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MTB for Beginners - Teaching Kids Basic Mountain Biking Skills

Mountain Biking is fun. And if your kids are showing signs of wanting to get off-road or just do some cool tricks in the local neighbourhood like riding up and down gutters, over little bumps, etc, then you want to give them a few tips on riding efficiently and getting more out of their bikes. Ultimately this means MORE FUN!

Assuming your kids are confident riders - they can brake, steer, pedal and take off competently.  And they are good at looking ahead and assessing the path ahead, being able to stop immediately - then here's a few tips...

1. Understand the basic 'default' mountain bike riding position

Bicycling Australia magazine has published a great technical artilce about 'picking the right line' on a mountain bike trail.  That's fairly techincal for a more experienced rider than a kid starting out, but in that article they talk about the 'default position' for mountain biking:

"Get comfortable with the 'attack position'; stand with your pedals level, elbows bent and weight centred over the bike. This should be your default position on the bike when tackling anything moderately technical. You need to remain fluid and relaxed; no death-grip on the bars! This go-to position allows the bike to move around underneath you – don't fight the bike – and leaves you poised to tackle the terrain ahead. - See the full article at: http://bicyclingaustralia.com.au/2015/04/go-straight

450mtb-baf-glenrock-mountain-bike-park-newcastle-900x600-web

2. Start kids learning to mountain bike at the local pump track

These places are great and there's more and more popping up around Australian suburbs. Kids will find the local pump track a safe place to start, taking things at their own pace. They'll start to ride up and down little hills and as they get speed, they might start to actually use the skills mentioned by Bicycling Australia mag, noted above.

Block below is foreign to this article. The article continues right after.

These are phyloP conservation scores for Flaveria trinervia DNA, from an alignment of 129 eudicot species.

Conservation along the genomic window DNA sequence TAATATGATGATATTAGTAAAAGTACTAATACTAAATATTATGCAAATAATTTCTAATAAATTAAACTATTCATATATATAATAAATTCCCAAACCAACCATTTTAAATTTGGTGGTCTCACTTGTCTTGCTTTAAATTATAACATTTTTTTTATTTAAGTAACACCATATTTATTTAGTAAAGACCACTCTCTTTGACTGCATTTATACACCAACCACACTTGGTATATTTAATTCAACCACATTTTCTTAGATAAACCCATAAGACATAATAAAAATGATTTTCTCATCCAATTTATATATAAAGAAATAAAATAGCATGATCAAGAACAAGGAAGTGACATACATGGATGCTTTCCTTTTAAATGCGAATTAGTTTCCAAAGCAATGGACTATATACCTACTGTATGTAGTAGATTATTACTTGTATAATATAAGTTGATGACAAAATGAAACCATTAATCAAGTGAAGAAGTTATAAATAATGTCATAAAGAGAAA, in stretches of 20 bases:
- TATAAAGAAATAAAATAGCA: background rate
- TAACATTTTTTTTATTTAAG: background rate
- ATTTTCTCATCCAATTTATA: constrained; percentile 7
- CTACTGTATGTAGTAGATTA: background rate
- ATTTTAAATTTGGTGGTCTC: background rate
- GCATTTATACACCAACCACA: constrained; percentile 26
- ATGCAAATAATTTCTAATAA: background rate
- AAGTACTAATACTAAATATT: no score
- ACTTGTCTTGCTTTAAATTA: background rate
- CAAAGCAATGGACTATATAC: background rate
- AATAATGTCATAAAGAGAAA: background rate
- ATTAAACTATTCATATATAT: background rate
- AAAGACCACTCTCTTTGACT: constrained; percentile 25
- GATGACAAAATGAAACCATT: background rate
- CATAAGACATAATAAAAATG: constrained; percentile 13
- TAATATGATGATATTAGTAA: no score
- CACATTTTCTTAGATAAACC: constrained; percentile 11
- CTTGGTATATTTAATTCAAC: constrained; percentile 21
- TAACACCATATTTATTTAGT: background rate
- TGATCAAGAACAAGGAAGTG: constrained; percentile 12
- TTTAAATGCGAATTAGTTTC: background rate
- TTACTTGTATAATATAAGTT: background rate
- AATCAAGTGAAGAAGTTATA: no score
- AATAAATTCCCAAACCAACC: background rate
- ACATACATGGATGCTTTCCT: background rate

Even balance bikers can play at the pump track and this means they learn good skills early on that will benefit them hugely later on.

3. Learn to ride mountain bike skills in your own back (or front-) yard

You often learn the most skills right outside your own house.  And this is so apparent for many kids - riding up and down gutters, along lines in the driveway, skidding on the grass or on the road, etc.

Check out the video below of Milla, aged 8, riding down the front steps of her house on the 510MTB.

"Riding right outside your own house is often where you learn the most skills", says Damien Enderby - ByK Dad, MTB Champ and owner of BIKE and Fitness. 

4. Join some other like-minded young mountain bikers or get training

Get involved at the local mountain bike club - just google one for your area or checkout a list of registered clubs here: https://www.bicyclenetwork.com.au/find/club/

We've written an article before that gives all the options for learning new skills on your bike - check it out here: http://www.bykbikes.com/bike-riding-tips/bike-skills-courses-for-kids-learning-to-ride.html

5. Ride the right size mountain bike for kids

Kids learn to ride with greater ease, have more control on the bike and have a lot more fun if they are the master of their domain. Choosing the right kids mountain bike will ensure their learning experience is enjoyable and they have the opportunity to really take their riding skills to the next level.

For the 2016 range, we are releasing two new sizes in our Kids MTB Range: the 250MTB for 3 - 5 Year Olds, and the 350MTB for 4 - 6 year olds:

med_e250mtb-kids-mountain-bike250MTB Kids Mountain Bike for 3 to 5 Year Oldsmed_e350mtb-kids-mountain-bike-training-wheels350MTB Kids Mountain Bike For 4 to 6 Year Olds

med_e450mtb_kids_mountain_bike450MTB Kids Mountain Bike for 6 to 9 Year Olds         med_e510mtb_kids_mountain_bike560MTB Kids Mountain Bike for 7 to 11 Year Olds

lge_e560mtb_kids_mountain_bike610MTB Kids Mountain Bike for 10 to 14 Year Olds

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5. And finally, lobby your local businesses and/or council to build one of these...

How cool is this? A bike park or 'bike playground' we like to think. This is in Bangkok, Thailand, and is built by a local company who wanted a fun place where their Bike Club members and others from Bangkok's urban cycling community could ride safely while developing necessary skills.

The park layout consists of two bike paths that occasionally intersect one another. One path is paved with asphalt while the other is made mostly of wood bridges, berms, and elevated sections. Total distance of the entire paved path is only about one kilometer, but the idea is to enjoy several laps of the park while changing up the experience by alternating between the MTB course (wooden path) and the City course (paved).

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